What’s up, everyone!
In this post I’ll take a look at password-less authentication. We can optimize the user experience and increase security at the same time if we enable passwordless authentication.
What Is Password-less Authentication
There are a couple of password-less authentication scenario’s and you might even be using one of them. Here are some examples;
- You can sign-in to an assigned computer using biometric recognition or PIN. These options work for security keys and Windows Hello for Business.
- You can sign-in from a shared Windows 10 or 11 device using biometric recognition or PIN using security keys.
- You can sign-in to webapps from a dedicated computer using Phone Authentication, security keys and Windows Hello for Business, as long as SSO is enabled for the last two options.
- You can sign-in to webapps from a mobile device using mobile authentication
Microsoft has the following prerequisites;
- The latest version of the Microsoft Authenticator app
- For Android devices; The Microsoft Authenticator app must be registered to an individual user.
- For iOS devices; the device must be registered with each tenant where it’s used to login.
- The admin account used needs at least Authentication Policy Administrator rights.
Configure Azure AD Authentication Methods
Login to the Azure portal and go to Azure AD, Security, Authentication Methods, Policies.
By default all of the options will be set to No. Click on the Microsoft Authenticator policy to configure this policy.
Slide the Enable button to YES to enable Passwordless sign-in using the Microsoft Authenticator.
You can device if you want to enable this feature for your entire organization of just a select few. Since Passwordless login is a very secure way to login, it’s a good idea if you enable it for your organisation at some point. But you can also gradually implement this policy by scoping it to one or more user objects or one or more security groups.
I created a group named Sec – Passwordless Signin and added some members to the group.
Notice that there are three dots next to the registration field. If you click that icon, you can choose to configure more settings or discard the changes.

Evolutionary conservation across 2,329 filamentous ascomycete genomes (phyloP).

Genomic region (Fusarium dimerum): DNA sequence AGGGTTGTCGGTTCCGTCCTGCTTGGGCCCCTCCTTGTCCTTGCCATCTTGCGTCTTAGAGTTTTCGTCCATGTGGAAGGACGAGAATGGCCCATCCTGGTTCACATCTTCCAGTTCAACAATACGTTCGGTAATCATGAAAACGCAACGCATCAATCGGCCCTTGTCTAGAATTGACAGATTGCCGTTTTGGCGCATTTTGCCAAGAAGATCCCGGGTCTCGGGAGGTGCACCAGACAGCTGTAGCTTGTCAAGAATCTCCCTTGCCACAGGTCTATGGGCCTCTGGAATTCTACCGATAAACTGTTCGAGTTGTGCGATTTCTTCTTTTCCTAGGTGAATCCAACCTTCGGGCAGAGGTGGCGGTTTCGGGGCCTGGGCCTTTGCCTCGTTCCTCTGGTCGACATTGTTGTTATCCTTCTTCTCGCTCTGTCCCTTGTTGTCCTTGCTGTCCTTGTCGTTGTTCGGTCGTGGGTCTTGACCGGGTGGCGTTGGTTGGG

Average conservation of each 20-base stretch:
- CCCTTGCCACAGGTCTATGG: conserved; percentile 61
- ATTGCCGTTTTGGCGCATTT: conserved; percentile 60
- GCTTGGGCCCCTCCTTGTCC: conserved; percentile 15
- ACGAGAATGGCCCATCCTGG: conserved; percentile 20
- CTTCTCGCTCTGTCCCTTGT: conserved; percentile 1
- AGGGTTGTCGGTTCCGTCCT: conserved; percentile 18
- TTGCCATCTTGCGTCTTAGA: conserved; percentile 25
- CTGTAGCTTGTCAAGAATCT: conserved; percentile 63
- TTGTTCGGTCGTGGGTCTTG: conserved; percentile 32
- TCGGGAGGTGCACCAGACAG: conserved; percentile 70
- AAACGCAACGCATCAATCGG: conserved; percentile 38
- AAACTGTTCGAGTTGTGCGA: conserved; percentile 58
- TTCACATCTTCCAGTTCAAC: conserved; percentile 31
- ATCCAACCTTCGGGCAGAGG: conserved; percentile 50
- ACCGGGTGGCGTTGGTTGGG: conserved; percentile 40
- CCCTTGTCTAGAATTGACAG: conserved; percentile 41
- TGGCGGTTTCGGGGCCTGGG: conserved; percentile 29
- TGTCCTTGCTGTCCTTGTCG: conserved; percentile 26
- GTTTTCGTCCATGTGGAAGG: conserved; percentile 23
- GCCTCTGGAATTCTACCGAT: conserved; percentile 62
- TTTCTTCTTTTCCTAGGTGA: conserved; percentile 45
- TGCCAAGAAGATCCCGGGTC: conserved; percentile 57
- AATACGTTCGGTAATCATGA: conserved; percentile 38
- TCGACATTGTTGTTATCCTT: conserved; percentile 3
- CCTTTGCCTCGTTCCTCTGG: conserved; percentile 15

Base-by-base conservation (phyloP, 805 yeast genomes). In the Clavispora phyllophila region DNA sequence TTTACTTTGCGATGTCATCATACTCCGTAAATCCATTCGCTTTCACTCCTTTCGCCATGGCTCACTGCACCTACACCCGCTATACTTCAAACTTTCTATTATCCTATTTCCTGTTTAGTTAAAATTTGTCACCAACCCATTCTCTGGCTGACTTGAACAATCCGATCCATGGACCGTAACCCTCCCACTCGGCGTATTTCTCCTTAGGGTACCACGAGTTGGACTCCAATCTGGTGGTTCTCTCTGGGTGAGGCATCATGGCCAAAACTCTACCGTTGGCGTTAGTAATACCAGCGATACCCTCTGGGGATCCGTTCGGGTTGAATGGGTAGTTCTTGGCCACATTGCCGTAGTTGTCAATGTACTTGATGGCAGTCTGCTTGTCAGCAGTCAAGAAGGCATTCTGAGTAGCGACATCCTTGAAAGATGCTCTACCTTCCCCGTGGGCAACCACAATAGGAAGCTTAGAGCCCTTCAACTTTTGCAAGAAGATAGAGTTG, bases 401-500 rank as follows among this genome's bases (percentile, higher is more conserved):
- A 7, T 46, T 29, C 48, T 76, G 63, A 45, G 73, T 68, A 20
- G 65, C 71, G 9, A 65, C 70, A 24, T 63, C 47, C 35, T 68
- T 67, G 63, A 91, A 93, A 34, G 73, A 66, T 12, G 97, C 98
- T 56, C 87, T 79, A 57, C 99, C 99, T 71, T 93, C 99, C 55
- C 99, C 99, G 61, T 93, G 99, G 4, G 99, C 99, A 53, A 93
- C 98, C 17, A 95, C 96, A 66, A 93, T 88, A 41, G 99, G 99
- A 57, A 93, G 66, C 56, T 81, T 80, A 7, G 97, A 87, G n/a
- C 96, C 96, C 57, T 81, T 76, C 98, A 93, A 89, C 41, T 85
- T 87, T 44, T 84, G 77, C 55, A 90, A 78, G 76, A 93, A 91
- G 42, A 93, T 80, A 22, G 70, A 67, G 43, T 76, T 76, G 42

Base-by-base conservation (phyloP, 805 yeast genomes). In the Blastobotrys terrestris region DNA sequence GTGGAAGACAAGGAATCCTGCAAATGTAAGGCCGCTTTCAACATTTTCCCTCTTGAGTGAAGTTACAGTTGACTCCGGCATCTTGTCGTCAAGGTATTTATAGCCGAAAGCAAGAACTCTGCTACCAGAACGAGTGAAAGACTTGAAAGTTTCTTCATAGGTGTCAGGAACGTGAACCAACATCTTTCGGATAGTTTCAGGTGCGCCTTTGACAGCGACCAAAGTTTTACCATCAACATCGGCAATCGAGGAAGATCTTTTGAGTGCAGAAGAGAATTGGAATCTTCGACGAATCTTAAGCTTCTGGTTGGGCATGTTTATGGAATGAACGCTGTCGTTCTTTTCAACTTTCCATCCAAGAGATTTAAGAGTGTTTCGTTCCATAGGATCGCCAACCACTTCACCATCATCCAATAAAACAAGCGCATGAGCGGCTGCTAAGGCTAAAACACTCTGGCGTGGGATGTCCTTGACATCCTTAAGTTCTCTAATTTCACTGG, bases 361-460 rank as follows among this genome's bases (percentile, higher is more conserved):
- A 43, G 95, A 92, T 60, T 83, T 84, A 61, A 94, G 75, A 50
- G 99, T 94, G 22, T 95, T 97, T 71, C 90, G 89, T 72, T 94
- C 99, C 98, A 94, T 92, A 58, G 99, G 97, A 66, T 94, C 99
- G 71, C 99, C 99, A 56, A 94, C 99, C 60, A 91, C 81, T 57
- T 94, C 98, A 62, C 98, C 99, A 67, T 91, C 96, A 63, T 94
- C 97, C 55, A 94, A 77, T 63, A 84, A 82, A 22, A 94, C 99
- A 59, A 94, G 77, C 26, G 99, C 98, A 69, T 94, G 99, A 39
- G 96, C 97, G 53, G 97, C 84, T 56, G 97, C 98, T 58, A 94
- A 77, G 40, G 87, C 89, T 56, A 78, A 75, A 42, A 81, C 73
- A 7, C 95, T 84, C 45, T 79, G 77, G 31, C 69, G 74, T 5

We get three options in the authentication mode dropbox box. Make sure this is set to Any or Passwordless. If it’s set to Push you actually prevent passwordless signin.
In my demo I went with Any and saved the policy.
Saving the policy might actually fail if you are adding too many user objects or groups. The workaround here is to add a single group and hit save again.
Configure The Microsoft Authenticator
We need to make sure that the Microsoft Authenticator app is setup for our users.
There are a couple of ways to do this, here are some URL’s our users can use to setup the Microsoft Authenticator:
Open the account in the Microsoft Authenticator and select the Enable Phone Sign-In. Authenticate to configure password-less sign-in. The status should change to Passwordless Sign-In enabled.
Let’s take a look what passwordless login looks like for our users by logging into the Information Worker Portal (Windows 365 portal).
Login to https://windows365.microsoft.com. Enter the email address of the user and hit Next.
The next screen tells us to open the Microsoft Authenticator app and enter the number.
There should be a Microsoft Authenticator notification waiting for you on your phone.
The experience may differ depending if you are using an Android or iOS phone. My screenshots are made on an Android phone. I have seen images of the iOS experience which also shows the location where the request originates from.
We have three options, in this case I would simply enter the number 21 and hit Yes.
The login process continues on your Cloud PC:
We can now login to our webapps without entering our password. It’s also possible to configure a password-less option to log into Windows. Check the What Is The Password-less Authentication section for a supported scenario.
I used the following resources: